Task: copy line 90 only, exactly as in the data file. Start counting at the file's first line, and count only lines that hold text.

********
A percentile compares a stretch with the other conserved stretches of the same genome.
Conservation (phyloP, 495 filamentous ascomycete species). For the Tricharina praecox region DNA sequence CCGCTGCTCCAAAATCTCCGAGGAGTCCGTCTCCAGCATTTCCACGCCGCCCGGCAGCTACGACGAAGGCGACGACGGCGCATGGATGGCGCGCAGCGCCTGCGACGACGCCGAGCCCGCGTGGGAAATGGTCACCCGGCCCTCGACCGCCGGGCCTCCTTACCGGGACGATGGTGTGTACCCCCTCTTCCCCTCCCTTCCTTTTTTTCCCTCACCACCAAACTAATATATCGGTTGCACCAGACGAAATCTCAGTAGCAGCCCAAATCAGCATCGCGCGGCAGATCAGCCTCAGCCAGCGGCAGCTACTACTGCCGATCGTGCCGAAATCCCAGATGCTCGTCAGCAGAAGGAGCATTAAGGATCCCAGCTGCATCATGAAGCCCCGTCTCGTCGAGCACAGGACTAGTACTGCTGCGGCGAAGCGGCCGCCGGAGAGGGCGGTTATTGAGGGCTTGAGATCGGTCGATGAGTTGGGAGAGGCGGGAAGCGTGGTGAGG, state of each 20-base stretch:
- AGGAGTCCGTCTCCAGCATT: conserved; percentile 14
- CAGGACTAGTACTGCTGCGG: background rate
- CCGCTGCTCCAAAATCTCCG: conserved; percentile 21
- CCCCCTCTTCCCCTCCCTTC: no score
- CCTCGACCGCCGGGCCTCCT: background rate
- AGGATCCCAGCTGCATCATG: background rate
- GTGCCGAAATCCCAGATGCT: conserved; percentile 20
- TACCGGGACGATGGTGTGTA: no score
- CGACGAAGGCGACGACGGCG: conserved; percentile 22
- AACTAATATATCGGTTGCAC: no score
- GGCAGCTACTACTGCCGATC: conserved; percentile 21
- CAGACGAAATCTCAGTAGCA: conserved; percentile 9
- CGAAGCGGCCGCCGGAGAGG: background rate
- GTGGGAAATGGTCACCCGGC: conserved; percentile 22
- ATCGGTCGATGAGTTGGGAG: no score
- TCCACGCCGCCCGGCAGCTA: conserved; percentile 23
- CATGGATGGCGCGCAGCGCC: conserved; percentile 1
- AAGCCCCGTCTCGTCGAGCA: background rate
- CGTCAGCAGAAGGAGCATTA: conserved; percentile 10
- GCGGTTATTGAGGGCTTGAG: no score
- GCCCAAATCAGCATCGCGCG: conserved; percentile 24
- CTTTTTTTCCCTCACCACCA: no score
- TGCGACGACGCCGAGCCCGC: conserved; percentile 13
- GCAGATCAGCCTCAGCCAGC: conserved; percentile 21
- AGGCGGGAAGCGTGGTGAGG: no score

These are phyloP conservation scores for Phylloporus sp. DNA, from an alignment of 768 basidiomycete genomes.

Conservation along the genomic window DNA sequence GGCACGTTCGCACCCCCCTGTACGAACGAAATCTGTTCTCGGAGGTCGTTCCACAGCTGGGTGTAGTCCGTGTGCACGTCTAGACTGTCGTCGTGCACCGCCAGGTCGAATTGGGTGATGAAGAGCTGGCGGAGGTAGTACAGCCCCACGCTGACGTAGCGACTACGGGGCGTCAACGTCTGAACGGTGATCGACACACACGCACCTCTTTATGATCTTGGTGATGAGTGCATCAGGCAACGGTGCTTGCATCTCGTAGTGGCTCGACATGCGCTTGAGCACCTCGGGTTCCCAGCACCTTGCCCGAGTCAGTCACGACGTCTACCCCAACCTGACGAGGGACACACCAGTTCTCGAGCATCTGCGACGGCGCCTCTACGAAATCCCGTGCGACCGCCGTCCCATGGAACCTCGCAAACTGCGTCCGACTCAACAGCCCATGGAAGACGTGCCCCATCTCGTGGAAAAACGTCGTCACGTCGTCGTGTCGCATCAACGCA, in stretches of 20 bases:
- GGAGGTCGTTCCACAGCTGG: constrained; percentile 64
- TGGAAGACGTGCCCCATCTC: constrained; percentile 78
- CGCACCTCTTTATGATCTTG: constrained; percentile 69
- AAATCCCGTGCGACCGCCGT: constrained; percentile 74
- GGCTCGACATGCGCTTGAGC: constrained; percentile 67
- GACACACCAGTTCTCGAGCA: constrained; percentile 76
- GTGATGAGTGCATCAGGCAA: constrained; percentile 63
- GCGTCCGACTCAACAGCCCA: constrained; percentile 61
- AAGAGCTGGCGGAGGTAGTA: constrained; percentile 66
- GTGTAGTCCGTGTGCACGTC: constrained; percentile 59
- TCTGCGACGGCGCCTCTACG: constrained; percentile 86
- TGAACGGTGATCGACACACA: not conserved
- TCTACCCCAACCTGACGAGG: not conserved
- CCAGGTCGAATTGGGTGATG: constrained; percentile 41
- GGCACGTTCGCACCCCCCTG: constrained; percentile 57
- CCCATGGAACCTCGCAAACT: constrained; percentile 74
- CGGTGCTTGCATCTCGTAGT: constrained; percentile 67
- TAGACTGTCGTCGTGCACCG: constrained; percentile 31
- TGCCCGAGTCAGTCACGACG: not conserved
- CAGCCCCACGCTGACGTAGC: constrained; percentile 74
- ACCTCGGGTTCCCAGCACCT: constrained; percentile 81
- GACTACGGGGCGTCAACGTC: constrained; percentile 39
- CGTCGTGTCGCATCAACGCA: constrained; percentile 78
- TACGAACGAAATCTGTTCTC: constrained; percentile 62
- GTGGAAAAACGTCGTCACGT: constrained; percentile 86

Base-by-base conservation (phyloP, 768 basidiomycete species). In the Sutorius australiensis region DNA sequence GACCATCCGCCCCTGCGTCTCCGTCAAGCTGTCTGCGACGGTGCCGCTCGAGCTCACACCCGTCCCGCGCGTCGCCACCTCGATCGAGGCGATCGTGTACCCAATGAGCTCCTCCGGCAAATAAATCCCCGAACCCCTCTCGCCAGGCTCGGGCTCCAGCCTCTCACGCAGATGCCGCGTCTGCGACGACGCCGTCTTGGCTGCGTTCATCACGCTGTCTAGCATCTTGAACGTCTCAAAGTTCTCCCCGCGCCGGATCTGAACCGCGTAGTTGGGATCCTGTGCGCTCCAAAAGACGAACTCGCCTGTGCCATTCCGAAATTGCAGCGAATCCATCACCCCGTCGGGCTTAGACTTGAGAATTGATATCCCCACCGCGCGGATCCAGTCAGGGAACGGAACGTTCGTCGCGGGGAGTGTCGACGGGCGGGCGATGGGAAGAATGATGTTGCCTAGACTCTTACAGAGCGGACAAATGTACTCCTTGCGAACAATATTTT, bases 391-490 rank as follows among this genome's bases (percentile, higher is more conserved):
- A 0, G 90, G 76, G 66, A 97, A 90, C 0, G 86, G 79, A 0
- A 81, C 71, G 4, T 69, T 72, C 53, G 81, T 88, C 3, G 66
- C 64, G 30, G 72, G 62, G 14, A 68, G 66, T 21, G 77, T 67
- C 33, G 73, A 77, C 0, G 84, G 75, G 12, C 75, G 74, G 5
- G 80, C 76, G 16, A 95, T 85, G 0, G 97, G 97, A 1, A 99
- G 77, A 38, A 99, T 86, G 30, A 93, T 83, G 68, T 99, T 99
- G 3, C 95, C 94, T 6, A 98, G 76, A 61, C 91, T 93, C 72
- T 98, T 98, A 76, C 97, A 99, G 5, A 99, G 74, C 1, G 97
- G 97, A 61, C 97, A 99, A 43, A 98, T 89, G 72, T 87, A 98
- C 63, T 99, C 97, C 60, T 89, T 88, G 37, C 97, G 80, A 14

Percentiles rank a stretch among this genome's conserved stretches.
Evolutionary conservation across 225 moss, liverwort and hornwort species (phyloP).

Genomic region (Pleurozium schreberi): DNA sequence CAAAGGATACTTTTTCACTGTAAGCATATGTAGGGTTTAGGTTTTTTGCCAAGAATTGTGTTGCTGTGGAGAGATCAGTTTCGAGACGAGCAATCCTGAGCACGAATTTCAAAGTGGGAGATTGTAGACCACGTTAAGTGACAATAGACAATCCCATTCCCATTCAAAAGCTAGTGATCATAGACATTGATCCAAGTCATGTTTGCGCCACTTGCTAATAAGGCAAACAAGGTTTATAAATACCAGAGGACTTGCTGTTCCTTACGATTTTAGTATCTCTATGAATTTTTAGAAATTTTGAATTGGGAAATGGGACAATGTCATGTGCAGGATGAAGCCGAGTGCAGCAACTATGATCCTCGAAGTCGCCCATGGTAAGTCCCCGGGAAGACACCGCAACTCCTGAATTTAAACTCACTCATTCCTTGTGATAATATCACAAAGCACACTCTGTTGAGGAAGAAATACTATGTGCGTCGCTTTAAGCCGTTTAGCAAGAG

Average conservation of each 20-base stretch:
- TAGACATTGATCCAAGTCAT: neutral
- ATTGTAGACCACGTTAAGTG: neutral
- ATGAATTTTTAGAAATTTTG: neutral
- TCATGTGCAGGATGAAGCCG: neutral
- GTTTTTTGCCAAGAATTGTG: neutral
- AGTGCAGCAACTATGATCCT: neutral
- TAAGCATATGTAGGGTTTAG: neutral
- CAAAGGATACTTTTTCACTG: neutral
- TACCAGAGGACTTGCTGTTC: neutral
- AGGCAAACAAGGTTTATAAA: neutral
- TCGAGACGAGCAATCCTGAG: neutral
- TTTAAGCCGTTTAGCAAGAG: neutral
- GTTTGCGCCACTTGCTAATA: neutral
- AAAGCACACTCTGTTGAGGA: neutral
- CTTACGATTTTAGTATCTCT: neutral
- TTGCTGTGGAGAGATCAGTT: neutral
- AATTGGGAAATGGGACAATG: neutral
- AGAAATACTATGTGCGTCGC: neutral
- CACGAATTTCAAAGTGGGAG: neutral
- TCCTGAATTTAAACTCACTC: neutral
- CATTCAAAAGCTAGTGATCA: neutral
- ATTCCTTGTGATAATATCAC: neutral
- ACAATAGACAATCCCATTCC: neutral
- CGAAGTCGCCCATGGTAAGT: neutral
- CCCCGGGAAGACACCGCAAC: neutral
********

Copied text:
- CATTCAAAAGCTAGTGATCA: neutral